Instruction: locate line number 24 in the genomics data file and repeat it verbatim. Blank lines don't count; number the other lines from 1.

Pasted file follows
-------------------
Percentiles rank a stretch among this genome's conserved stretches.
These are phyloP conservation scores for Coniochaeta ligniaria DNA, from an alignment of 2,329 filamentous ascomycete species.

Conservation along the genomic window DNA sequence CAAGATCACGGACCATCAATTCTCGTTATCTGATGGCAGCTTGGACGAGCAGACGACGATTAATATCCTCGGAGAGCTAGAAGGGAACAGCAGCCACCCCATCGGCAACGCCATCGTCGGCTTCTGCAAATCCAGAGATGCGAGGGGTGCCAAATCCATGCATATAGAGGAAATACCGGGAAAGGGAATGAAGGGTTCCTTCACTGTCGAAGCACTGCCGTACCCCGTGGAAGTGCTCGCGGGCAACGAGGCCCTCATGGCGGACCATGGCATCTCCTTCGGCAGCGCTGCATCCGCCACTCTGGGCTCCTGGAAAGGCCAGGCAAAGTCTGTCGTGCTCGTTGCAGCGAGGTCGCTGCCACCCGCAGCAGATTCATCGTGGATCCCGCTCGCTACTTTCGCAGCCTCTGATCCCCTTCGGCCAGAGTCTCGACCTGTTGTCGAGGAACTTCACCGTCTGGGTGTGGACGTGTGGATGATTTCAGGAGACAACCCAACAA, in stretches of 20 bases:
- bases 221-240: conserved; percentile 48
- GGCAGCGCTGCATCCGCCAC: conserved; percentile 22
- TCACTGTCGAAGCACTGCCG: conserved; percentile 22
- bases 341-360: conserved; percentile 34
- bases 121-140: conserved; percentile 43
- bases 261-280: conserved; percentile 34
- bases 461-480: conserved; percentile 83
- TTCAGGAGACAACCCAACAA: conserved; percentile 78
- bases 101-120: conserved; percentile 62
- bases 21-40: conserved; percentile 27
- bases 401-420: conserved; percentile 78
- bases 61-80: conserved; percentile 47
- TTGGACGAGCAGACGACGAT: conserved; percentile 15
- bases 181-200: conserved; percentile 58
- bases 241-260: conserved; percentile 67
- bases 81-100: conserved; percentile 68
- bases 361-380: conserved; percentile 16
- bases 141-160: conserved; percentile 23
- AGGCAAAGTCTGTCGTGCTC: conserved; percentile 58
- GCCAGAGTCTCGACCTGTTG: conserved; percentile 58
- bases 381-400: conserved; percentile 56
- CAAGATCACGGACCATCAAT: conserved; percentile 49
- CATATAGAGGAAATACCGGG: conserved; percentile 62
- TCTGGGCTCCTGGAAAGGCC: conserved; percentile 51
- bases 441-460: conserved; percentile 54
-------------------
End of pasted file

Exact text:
- bases 381-400: conserved; percentile 56